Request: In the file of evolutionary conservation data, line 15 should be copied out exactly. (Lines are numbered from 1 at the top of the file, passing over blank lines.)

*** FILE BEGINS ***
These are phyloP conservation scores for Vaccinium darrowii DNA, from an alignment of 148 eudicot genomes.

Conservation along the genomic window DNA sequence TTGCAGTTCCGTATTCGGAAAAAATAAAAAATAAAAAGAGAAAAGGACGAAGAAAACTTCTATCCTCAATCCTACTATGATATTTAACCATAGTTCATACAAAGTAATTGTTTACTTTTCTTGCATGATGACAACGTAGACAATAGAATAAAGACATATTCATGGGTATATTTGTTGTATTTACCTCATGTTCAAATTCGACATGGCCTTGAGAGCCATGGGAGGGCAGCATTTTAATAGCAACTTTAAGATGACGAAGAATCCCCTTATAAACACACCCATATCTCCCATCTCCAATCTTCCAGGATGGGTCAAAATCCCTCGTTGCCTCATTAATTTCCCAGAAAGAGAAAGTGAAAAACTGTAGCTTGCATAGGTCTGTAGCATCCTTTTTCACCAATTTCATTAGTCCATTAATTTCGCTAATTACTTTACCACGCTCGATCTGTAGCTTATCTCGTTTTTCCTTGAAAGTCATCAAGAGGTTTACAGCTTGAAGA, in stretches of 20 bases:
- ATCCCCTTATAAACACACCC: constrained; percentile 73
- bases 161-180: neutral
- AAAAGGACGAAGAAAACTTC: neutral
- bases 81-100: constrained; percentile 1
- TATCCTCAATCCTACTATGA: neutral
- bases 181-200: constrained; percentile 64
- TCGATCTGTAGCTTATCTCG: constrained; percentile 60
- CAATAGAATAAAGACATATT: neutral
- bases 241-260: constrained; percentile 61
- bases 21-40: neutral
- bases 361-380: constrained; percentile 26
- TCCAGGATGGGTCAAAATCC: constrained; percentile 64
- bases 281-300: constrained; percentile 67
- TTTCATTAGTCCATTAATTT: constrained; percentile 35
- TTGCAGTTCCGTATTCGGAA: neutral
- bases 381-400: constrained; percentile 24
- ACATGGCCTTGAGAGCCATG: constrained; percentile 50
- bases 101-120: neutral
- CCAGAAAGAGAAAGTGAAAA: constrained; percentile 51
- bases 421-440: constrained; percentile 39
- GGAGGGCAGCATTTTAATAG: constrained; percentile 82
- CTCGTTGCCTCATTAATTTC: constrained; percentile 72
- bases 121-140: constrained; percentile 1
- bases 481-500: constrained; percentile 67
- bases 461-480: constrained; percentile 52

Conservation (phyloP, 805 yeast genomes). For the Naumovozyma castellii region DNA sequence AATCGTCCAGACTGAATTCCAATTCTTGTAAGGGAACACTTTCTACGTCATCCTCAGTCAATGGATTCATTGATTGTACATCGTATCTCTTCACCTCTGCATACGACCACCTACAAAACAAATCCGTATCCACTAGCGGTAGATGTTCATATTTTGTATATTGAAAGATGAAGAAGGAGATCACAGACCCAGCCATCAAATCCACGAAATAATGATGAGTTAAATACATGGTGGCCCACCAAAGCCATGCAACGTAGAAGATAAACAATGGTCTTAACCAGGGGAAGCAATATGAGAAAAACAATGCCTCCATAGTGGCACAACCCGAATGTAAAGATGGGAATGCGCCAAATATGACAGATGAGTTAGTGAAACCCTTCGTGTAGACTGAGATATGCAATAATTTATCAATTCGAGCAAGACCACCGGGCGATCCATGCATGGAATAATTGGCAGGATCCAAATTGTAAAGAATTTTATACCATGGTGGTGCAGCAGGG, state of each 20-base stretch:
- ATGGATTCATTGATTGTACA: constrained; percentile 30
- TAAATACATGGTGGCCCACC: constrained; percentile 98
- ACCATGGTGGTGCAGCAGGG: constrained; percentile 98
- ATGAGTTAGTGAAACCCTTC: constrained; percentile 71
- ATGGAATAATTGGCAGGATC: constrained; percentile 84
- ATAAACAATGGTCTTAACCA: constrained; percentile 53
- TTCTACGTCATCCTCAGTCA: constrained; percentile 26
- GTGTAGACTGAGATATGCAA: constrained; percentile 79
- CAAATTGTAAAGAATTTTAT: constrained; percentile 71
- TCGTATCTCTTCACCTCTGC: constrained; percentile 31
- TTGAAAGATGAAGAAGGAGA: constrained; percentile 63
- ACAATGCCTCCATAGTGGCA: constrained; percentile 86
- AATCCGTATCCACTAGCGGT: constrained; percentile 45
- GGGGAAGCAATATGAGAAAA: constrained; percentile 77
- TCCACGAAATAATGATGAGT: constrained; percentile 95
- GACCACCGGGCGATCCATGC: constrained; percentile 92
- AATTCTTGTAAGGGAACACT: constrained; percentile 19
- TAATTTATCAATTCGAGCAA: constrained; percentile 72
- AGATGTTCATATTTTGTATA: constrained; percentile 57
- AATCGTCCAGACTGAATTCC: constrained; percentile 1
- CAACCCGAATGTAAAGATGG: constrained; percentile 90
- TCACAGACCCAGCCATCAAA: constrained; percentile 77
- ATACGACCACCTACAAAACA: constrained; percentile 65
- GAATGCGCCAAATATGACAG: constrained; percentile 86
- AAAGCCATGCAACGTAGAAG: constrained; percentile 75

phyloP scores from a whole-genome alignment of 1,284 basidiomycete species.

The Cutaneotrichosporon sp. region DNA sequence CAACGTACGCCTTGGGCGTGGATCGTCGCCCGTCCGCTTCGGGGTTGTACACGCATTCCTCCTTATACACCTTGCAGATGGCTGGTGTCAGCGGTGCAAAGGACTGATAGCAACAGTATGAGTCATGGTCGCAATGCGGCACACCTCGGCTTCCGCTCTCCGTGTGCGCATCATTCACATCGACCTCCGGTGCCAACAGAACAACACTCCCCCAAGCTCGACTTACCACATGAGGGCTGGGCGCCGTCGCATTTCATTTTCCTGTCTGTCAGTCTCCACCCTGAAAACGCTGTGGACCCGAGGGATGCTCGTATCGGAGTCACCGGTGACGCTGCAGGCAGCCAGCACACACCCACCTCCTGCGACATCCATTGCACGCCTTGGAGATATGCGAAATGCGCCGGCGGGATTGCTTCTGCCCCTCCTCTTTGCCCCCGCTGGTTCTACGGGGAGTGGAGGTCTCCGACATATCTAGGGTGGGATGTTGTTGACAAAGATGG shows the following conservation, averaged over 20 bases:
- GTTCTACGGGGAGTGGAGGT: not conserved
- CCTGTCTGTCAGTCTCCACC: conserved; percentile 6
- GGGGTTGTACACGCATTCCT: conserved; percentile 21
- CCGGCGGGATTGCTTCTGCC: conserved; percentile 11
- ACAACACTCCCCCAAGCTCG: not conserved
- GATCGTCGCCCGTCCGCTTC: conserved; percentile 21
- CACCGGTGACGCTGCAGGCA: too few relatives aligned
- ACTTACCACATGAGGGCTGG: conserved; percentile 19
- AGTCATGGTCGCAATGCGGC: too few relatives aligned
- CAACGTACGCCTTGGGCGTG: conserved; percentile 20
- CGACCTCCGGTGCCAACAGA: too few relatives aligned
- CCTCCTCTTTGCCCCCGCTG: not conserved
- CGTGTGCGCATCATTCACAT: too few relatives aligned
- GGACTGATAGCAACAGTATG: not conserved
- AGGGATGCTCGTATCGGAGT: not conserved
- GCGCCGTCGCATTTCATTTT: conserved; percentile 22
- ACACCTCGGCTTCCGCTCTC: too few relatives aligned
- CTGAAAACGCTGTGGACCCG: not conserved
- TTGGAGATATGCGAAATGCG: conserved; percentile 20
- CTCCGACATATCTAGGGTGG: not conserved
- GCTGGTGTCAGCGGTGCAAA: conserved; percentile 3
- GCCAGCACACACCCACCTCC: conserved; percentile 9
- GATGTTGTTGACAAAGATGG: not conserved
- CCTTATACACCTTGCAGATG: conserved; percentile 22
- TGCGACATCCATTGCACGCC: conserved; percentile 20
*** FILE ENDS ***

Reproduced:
- bases 281-300: constrained; percentile 67